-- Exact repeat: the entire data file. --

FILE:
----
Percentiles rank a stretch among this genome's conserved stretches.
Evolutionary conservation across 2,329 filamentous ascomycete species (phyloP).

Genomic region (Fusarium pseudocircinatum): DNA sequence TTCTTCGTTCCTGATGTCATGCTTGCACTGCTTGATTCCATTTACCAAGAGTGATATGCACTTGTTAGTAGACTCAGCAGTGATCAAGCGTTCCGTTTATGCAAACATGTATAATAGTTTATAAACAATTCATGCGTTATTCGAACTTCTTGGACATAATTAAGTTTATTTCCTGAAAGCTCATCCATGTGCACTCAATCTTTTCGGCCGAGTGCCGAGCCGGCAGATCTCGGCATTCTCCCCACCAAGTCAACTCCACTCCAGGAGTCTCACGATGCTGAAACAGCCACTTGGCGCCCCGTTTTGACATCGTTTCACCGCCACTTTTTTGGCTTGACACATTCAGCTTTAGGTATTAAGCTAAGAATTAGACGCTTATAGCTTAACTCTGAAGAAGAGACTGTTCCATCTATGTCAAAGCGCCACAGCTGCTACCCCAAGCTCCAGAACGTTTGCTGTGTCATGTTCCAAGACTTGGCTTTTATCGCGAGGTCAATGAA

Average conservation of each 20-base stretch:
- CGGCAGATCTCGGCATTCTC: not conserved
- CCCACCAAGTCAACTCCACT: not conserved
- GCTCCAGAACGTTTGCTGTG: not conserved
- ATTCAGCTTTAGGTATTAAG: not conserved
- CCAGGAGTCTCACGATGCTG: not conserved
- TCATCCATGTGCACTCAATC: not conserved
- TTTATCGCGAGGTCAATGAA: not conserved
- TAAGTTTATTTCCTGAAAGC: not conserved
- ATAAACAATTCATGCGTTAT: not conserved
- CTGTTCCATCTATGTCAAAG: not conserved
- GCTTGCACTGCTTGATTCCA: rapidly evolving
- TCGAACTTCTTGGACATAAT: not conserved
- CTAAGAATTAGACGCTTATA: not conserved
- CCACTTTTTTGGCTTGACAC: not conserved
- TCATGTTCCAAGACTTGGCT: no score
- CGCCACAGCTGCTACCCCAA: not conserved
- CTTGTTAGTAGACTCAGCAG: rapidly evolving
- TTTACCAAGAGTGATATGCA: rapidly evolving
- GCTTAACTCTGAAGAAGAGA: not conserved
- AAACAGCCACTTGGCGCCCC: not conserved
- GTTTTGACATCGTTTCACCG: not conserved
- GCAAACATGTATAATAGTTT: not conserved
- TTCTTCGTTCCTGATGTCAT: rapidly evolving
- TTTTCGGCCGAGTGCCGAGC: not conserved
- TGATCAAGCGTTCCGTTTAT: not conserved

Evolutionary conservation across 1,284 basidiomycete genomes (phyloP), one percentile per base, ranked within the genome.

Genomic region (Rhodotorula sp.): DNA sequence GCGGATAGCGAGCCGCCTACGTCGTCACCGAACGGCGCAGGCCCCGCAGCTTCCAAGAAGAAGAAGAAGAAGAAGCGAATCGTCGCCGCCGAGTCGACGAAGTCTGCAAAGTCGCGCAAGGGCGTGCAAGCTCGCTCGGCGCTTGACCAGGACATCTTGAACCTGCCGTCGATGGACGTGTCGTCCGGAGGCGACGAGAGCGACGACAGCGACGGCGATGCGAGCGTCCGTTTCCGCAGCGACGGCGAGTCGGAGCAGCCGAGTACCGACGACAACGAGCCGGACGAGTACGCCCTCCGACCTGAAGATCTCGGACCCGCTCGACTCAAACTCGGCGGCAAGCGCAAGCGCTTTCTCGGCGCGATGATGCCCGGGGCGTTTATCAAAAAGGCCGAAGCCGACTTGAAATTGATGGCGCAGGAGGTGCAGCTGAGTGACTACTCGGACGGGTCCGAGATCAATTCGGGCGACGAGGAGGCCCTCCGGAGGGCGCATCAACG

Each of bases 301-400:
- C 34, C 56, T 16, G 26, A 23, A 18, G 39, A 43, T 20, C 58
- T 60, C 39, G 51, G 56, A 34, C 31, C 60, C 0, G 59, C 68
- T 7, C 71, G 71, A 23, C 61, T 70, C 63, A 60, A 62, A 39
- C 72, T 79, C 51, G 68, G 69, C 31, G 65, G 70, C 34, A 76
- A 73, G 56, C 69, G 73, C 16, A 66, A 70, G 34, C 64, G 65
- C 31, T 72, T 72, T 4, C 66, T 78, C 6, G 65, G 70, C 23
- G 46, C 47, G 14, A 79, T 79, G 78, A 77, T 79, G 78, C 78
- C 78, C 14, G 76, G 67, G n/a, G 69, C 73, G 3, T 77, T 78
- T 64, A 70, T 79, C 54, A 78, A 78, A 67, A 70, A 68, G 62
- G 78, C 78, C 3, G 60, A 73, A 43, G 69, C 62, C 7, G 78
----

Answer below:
Percentiles rank a stretch among this genome's conserved stretches.
Evolutionary conservation across 2,329 filamentous ascomycete species (phyloP).

Genomic region (Fusarium pseudocircinatum): DNA sequence TTCTTCGTTCCTGATGTCATGCTTGCACTGCTTGATTCCATTTACCAAGAGTGATATGCACTTGTTAGTAGACTCAGCAGTGATCAAGCGTTCCGTTTATGCAAACATGTATAATAGTTTATAAACAATTCATGCGTTATTCGAACTTCTTGGACATAATTAAGTTTATTTCCTGAAAGCTCATCCATGTGCACTCAATCTTTTCGGCCGAGTGCCGAGCCGGCAGATCTCGGCATTCTCCCCACCAAGTCAACTCCACTCCAGGAGTCTCACGATGCTGAAACAGCCACTTGGCGCCCCGTTTTGACATCGTTTCACCGCCACTTTTTTGGCTTGACACATTCAGCTTTAGGTATTAAGCTAAGAATTAGACGCTTATAGCTTAACTCTGAAGAAGAGACTGTTCCATCTATGTCAAAGCGCCACAGCTGCTACCCCAAGCTCCAGAACGTTTGCTGTGTCATGTTCCAAGACTTGGCTTTTATCGCGAGGTCAATGAA

Average conservation of each 20-base stretch:
- CGGCAGATCTCGGCATTCTC: not conserved
- CCCACCAAGTCAACTCCACT: not conserved
- GCTCCAGAACGTTTGCTGTG: not conserved
- ATTCAGCTTTAGGTATTAAG: not conserved
- CCAGGAGTCTCACGATGCTG: not conserved
- TCATCCATGTGCACTCAATC: not conserved
- TTTATCGCGAGGTCAATGAA: not conserved
- TAAGTTTATTTCCTGAAAGC: not conserved
- ATAAACAATTCATGCGTTAT: not conserved
- CTGTTCCATCTATGTCAAAG: not conserved
- GCTTGCACTGCTTGATTCCA: rapidly evolving
- TCGAACTTCTTGGACATAAT: not conserved
- CTAAGAATTAGACGCTTATA: not conserved
- CCACTTTTTTGGCTTGACAC: not conserved
- TCATGTTCCAAGACTTGGCT: no score
- CGCCACAGCTGCTACCCCAA: not conserved
- CTTGTTAGTAGACTCAGCAG: rapidly evolving
- TTTACCAAGAGTGATATGCA: rapidly evolving
- GCTTAACTCTGAAGAAGAGA: not conserved
- AAACAGCCACTTGGCGCCCC: not conserved
- GTTTTGACATCGTTTCACCG: not conserved
- GCAAACATGTATAATAGTTT: not conserved
- TTCTTCGTTCCTGATGTCAT: rapidly evolving
- TTTTCGGCCGAGTGCCGAGC: not conserved
- TGATCAAGCGTTCCGTTTAT: not conserved

Evolutionary conservation across 1,284 basidiomycete genomes (phyloP), one percentile per base, ranked within the genome.

Genomic region (Rhodotorula sp.): DNA sequence GCGGATAGCGAGCCGCCTACGTCGTCACCGAACGGCGCAGGCCCCGCAGCTTCCAAGAAGAAGAAGAAGAAGAAGCGAATCGTCGCCGCCGAGTCGACGAAGTCTGCAAAGTCGCGCAAGGGCGTGCAAGCTCGCTCGGCGCTTGACCAGGACATCTTGAACCTGCCGTCGATGGACGTGTCGTCCGGAGGCGACGAGAGCGACGACAGCGACGGCGATGCGAGCGTCCGTTTCCGCAGCGACGGCGAGTCGGAGCAGCCGAGTACCGACGACAACGAGCCGGACGAGTACGCCCTCCGACCTGAAGATCTCGGACCCGCTCGACTCAAACTCGGCGGCAAGCGCAAGCGCTTTCTCGGCGCGATGATGCCCGGGGCGTTTATCAAAAAGGCCGAAGCCGACTTGAAATTGATGGCGCAGGAGGTGCAGCTGAGTGACTACTCGGACGGGTCCGAGATCAATTCGGGCGACGAGGAGGCCCTCCGGAGGGCGCATCAACG

Each of bases 301-400:
- C 34, C 56, T 16, G 26, A 23, A 18, G 39, A 43, T 20, C 58
- T 60, C 39, G 51, G 56, A 34, C 31, C 60, C 0, G 59, C 68
- T 7, C 71, G 71, A 23, C 61, T 70, C 63, A 60, A 62, A 39
- C 72, T 79, C 51, G 68, G 69, C 31, G 65, G 70, C 34, A 76
- A 73, G 56, C 69, G 73, C 16, A 66, A 70, G 34, C 64, G 65
- C 31, T 72, T 72, T 4, C 66, T 78, C 6, G 65, G 70, C 23
- G 46, C 47, G 14, A 79, T 79, G 78, A 77, T 79, G 78, C 78
- C 78, C 14, G 76, G 67, G n/a, G 69, C 73, G 3, T 77, T 78
- T 64, A 70, T 79, C 54, A 78, A 78, A 67, A 70, A 68, G 62
- G 78, C 78, C 3, G 60, A 73, A 43, G 69, C 62, C 7, G 78